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Katarina Kroslakova

Katarina Kroslakova
Publisher & Editor-in-Chief: an Insight into Launching 'T Australia: The New York Times Style Magazine'

At Marketing Trends we are discovering what drives Australia’s top marketers. T: The New York Times Style Magazine reports and embodies the cultural zeitgeist of the day. As an international edition of T Magazine, T Australia brings its signature world-class reporting to Australia and after a successful first year, the magazine announced it will increase its print frequency in 2022. Publisher and Editor-in-Chief Katarina Kroslakova gives us a unique insight into building this exciting new title from the ground up, and the trends and challenges involved in this niche industry.

Career & professional background

Katarina, how did your career start?

I had a scholarship to study classical piano at the Royal Academy of Music in London. I think I was 17 or 18. My piano teacher at the time, Piers Lane, was working on a documentary series for BBC Radio and one day asked if I’d like to tag along.

Looking back, he probably saw so little potential in me as a pianist and decided to subtly change my career path for me, ha! I’d had experiences with the media in Australia previously - as a young kid I used to win a lot of piano competitions. But those encounters were generally fairly negative - I would be misquoted, or I’d have a bad picture taken.

As a teenager, none of those things were fun. So I was curious about how media SHOULD be done, I guess. It was love at first sight the minute I walked into the BBC in London. I mean, what an institution. They were very kind to take me under their wing and show me everything - from interview technique to live broadcasts to post-production. It was incredible.

When I came back to Australia, I enrolled in a Masters in Journalism, applied for every volunteer job on our uni noticeboard and started working three jobs while studying full time, so I could completely immerse myself in this whole new world.

If you hadn’t pursued your current career, in which other industry do you think you might be?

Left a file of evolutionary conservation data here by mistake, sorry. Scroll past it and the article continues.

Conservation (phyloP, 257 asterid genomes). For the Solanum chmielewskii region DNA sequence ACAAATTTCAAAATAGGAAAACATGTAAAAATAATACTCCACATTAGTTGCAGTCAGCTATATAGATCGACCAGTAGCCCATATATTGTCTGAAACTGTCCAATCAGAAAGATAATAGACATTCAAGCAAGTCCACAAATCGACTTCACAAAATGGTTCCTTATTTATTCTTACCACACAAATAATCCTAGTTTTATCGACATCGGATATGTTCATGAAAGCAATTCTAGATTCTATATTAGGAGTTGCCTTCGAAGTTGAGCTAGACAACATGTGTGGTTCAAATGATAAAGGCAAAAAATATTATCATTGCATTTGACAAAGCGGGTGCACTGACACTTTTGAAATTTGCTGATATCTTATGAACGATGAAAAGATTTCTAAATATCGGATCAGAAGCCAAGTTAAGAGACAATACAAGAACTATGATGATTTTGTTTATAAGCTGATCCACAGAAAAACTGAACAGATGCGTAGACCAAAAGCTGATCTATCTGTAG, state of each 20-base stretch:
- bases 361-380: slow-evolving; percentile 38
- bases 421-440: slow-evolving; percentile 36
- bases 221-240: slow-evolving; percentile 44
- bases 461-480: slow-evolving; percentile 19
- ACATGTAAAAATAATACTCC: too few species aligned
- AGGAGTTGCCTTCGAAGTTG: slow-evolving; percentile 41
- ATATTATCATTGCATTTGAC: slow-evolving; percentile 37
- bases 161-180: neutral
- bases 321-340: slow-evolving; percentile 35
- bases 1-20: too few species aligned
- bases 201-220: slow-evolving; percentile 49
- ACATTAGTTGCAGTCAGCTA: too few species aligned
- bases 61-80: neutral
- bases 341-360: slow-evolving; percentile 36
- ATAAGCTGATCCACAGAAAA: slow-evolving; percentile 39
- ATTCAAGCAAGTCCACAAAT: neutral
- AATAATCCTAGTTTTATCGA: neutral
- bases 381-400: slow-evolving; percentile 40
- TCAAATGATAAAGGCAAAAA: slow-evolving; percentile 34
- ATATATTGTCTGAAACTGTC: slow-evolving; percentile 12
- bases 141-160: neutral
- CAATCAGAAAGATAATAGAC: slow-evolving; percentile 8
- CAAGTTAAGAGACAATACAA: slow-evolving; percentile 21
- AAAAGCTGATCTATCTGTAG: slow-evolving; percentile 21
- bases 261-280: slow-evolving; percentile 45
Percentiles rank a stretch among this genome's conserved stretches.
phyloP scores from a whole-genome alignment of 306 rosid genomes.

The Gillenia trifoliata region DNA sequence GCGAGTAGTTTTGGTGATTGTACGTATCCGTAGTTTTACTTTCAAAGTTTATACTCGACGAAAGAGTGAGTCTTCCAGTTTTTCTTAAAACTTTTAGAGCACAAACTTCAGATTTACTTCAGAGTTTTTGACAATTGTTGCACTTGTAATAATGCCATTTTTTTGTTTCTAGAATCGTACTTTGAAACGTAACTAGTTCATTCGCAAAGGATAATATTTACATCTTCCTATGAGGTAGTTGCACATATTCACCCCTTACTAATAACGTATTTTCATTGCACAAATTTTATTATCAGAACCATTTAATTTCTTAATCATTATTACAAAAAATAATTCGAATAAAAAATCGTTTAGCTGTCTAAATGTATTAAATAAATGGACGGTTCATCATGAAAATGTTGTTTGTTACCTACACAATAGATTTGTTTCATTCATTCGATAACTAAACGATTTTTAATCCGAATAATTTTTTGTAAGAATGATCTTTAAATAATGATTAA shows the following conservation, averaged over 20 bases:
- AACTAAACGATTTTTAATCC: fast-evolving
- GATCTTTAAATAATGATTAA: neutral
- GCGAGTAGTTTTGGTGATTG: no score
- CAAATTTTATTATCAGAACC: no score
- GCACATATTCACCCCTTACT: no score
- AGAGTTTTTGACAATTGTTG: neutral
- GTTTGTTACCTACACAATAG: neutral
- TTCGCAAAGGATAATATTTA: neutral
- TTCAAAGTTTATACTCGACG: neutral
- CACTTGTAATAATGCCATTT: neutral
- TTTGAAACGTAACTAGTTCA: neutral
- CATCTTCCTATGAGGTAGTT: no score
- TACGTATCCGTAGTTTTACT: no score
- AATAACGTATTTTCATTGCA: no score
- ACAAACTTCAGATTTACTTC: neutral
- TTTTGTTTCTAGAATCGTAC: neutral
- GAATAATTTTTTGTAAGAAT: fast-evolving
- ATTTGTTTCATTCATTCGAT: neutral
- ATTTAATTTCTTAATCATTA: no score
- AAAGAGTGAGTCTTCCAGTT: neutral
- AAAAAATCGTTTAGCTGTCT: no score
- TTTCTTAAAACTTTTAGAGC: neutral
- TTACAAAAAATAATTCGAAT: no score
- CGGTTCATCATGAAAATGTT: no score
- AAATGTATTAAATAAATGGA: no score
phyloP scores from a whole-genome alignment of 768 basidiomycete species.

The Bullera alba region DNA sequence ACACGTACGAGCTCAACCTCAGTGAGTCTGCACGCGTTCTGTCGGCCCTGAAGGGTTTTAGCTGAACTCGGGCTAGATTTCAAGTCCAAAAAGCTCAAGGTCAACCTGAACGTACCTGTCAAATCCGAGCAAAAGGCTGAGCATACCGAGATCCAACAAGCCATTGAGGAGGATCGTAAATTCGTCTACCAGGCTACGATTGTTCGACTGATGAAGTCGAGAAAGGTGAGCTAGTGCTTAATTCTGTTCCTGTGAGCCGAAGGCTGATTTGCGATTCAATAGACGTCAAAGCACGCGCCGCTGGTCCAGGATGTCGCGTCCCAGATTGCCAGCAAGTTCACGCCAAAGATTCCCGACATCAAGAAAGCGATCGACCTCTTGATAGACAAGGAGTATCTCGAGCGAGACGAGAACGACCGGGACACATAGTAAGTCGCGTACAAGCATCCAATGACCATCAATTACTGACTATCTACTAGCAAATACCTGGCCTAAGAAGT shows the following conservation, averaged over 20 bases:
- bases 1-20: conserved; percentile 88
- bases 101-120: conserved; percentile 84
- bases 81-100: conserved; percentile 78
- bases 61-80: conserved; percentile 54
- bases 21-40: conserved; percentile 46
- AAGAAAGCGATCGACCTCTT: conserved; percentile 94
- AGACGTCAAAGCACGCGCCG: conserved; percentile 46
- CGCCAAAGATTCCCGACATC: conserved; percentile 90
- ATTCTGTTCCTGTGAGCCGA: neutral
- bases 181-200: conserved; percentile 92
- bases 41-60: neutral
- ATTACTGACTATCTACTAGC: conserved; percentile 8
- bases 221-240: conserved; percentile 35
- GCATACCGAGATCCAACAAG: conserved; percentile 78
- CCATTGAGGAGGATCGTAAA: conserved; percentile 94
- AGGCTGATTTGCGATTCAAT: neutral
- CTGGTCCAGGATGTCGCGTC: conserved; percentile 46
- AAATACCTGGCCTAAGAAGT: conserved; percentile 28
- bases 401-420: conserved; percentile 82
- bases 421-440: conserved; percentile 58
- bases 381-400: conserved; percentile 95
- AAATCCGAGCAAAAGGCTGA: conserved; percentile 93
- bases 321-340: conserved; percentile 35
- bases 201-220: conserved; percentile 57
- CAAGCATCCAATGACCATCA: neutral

I’d love to own a posh sandwich shop or be a make-up artist.

Could you tell us about your role as Publisher & Editor-in-Chief at T Australia and Founder & Director of Primary Ideas?

Never a boring day, that’s for sure. So I wear a couple of hats. At Primary Ideas, we help businesses tell their stories through custom publishing, content, copywriting and branding. We mostly work with companies in the luxury, lifestyle and business space.

With T Australia, we’re establishing the Australian iteration of a global brand, The New York Times Style Magazine, affectionately known as T or T Magazine. T Magazine not only reports but embodies the cultural zeitgeist of the day. So it’s an incredibly exciting proposition to consider how to bring that acutely discerning lens and signature world-class reporting to Australia and its creative innovators, tastemakers and producers.

We’re building this title from the ground up, and we’ve just announced we’re moving to 6 issues in 2022. So my role as both Editor-in-Chief and Publisher while an amazingly privileged one, is a pretty heady and fast-paced mix of extraordinary conversations and creativity planning every issue, logistical gymnastics I never knew I was capable of (particularly this year with the pandemic), while managing all the day to day business side of things, right down to answering reader emails.

Issue 3, T Australia. 

What type of impact has COVID- 19 had on your industry?

It was catastrophic at the start. No doubt about it. So many well-established, loved, heritage magazine brands just folded. Of course, the ironic thing was that subscription levels were at an all-time high because readers appreciated their favourite magazines coming to them, safely.

We’re slowly but surely coming out of the doom, with some magazines coming back, and new ones popping up too. This era of the small, niche, or indy publisher is definitely an exciting one.

What is the most exciting trend or innovation happening in your field in terms of growth?

I think the most exciting trend that’s happening is the ability for smaller, independent publishers to break into the market, and create a multichannel product that rivals heritage publishing brands. New publishers can be more agile across different facets of the business and thanks to technology, have the ability to market their business directly to consumers cost effectively compared with in the past.